A number of other additives are used in manufacturing the vinyl film component contained in the laminates of the present invention. Included as potential additives are the following:
(a) fillers and/or pigments. The amount of filler that is chosen can range from about 0% to about 20%, by weight. Fillers and pigments are used to provide desired color to the film, to provide opacity, and to aid in the calendering of the film forming composition. Representative pigments or fillers include such inorganic materials as titanium dioxide, calcium carbonate, zinc oxide, white lead, gypsum, precipitated silica, carbon black, red iron oxide. Others are well known by the person of ordinary skill in the art.
(b) monomeric and polymeric process aids. These additives serve to aid in the processing of the calenderable film forming compositions as well as giving the film favorable visual appearance. Included are such polymeric additives as PVC/acrylate resin, arcylate processing aids, and chlorinated polyethylene, which produce a smooth surface on the calendered film, and alpha methyl styrene or acrylic polymers which also function as process aids. These additives may be used at from about 2% to about 15%, by weight of the film.
(c) lubricants. These may be present at from about 0.5% to about 3%, by weight of the film. Included as representative lubricants are stearic acid, stearamide, the polyethylene waxes, hydrocarbon oils, and the like.
(d) stabilizers and antioxidants. These may be present at from about 3% to about 10%, by weight of the film. Included are the stearate salts, the epoxidized vegetable oils, dibasic lead phosphite and dibutyl tin dilaurate, dimaleate or mercaptide. Others that may be selected are well known to persons of ordinary skill in the art.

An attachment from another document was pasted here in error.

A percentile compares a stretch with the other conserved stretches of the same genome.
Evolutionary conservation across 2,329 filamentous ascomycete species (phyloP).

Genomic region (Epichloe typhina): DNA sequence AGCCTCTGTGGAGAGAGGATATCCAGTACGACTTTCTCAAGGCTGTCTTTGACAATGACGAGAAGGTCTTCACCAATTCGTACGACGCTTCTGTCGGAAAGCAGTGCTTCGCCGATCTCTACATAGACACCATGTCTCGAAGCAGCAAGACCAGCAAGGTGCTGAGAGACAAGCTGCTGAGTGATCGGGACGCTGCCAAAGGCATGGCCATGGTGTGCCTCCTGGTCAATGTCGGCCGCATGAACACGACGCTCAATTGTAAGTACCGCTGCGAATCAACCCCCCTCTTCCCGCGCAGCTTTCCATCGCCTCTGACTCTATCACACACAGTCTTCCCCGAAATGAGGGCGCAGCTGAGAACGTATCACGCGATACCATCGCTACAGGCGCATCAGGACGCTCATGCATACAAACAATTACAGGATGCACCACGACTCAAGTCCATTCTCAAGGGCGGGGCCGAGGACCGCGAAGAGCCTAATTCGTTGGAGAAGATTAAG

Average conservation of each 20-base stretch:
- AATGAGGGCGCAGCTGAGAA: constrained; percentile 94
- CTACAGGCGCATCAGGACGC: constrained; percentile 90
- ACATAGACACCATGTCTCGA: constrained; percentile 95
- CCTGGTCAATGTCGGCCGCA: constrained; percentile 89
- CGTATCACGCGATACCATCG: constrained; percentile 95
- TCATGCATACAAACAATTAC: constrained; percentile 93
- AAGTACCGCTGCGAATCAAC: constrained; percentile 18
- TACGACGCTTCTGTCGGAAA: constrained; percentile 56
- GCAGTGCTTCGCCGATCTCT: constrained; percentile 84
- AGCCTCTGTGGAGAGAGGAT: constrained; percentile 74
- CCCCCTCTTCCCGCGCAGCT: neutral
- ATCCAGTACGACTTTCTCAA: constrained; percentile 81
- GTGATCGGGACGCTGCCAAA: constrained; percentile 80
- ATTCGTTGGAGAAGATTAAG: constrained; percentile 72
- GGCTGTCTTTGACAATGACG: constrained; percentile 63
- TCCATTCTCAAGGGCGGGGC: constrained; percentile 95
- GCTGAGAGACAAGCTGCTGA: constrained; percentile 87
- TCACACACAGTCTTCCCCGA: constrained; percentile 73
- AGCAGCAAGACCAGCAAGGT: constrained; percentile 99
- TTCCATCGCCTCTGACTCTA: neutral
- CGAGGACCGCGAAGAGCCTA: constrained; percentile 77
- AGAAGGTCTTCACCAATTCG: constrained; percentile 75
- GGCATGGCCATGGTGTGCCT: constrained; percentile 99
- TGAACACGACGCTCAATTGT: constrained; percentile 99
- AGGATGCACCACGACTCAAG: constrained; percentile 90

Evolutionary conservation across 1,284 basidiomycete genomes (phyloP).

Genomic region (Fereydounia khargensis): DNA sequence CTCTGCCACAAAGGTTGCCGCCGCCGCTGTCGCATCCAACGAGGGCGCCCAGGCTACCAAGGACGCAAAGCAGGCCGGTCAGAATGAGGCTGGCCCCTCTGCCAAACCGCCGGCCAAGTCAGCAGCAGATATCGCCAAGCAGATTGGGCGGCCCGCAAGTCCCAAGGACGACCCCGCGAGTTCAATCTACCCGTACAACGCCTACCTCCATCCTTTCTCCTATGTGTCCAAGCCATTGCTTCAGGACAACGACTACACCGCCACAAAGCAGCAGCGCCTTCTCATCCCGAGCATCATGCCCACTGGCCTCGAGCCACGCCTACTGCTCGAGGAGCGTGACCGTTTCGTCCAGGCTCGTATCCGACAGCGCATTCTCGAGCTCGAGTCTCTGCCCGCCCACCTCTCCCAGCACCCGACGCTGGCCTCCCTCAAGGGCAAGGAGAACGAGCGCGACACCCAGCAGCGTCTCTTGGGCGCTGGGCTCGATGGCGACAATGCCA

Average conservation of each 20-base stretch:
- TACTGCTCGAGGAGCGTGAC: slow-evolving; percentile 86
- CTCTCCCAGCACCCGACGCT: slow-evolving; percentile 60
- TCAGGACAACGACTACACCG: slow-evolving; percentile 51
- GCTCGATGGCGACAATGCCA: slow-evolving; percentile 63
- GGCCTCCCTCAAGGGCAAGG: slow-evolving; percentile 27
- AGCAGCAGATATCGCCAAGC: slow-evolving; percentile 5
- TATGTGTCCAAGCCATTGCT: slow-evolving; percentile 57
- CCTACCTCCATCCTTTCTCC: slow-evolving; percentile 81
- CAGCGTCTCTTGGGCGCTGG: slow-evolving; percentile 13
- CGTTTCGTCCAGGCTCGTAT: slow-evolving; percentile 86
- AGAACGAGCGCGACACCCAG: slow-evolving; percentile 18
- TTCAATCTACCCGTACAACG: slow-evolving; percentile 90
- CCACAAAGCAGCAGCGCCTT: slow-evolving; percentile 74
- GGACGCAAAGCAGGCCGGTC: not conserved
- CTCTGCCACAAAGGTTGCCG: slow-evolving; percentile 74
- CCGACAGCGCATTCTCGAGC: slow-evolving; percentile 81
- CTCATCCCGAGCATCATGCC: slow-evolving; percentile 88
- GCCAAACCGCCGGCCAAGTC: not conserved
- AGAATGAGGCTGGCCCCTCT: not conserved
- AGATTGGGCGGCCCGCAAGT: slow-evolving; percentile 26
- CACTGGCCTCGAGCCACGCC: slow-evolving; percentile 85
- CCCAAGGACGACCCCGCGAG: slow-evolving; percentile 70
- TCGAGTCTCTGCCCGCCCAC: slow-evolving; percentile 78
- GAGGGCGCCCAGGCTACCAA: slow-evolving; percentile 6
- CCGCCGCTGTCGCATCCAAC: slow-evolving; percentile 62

Other functional additives that can be present in relatively minor amount (under 2%, by weight, of the film) include ultraviolet light stabilizers, drying agents, and the like.
The first step in forming the vinyl film laminate of the present invention is the formation of a film forming composition which can be calendered and which has good chemical resistance and outdoor durability. The aforementioned internally plasticized resin, ethylene/carbon monoxide polymer, filler and/or pigment, monomeric and polymeric process aid, lubricant, or stabilizers and antioxidant components can be selected in the aforementioned amounts, if desired. These selected ingredients are mixed until they are in the form of a homogeneous powdery composition. They can be then fluxed under sufficient heat and pressure to yield a composition of a dough-like consistency. After passing through a strainer apparatus they are ready for calendering.
This film formulation is then calendered at a temperature and pressure which allows formation of a film having a thickness of aboug 125 to 375 microns. A calendering temperature of from about 130° to about 180° C. is recommended.
The film can be used to form laminate products which are useful in upholstery applications. These laminates contain a suitable fabric substrate (e.g., woven, non-woven, blends of woven or non-woven, and so forth) attached to the vinyl film (for example, by means of a plastisol adhesive). The laminates can be formed by any means used to form conventional externally plasticized vinyl film/fabric substrate laminates. Some examples of such procedures include: transfer coating, direct calender lamination, and post-lamination.
The present invention is further illustrated by the Examples which follow.
This Example illustrates the formation of a film and laminated product in accordance with the present invention.
The ingredients listed below were milled together on a two-roll mill at a temperature of about 160° to 165° C. for about 20 minutes to form a film: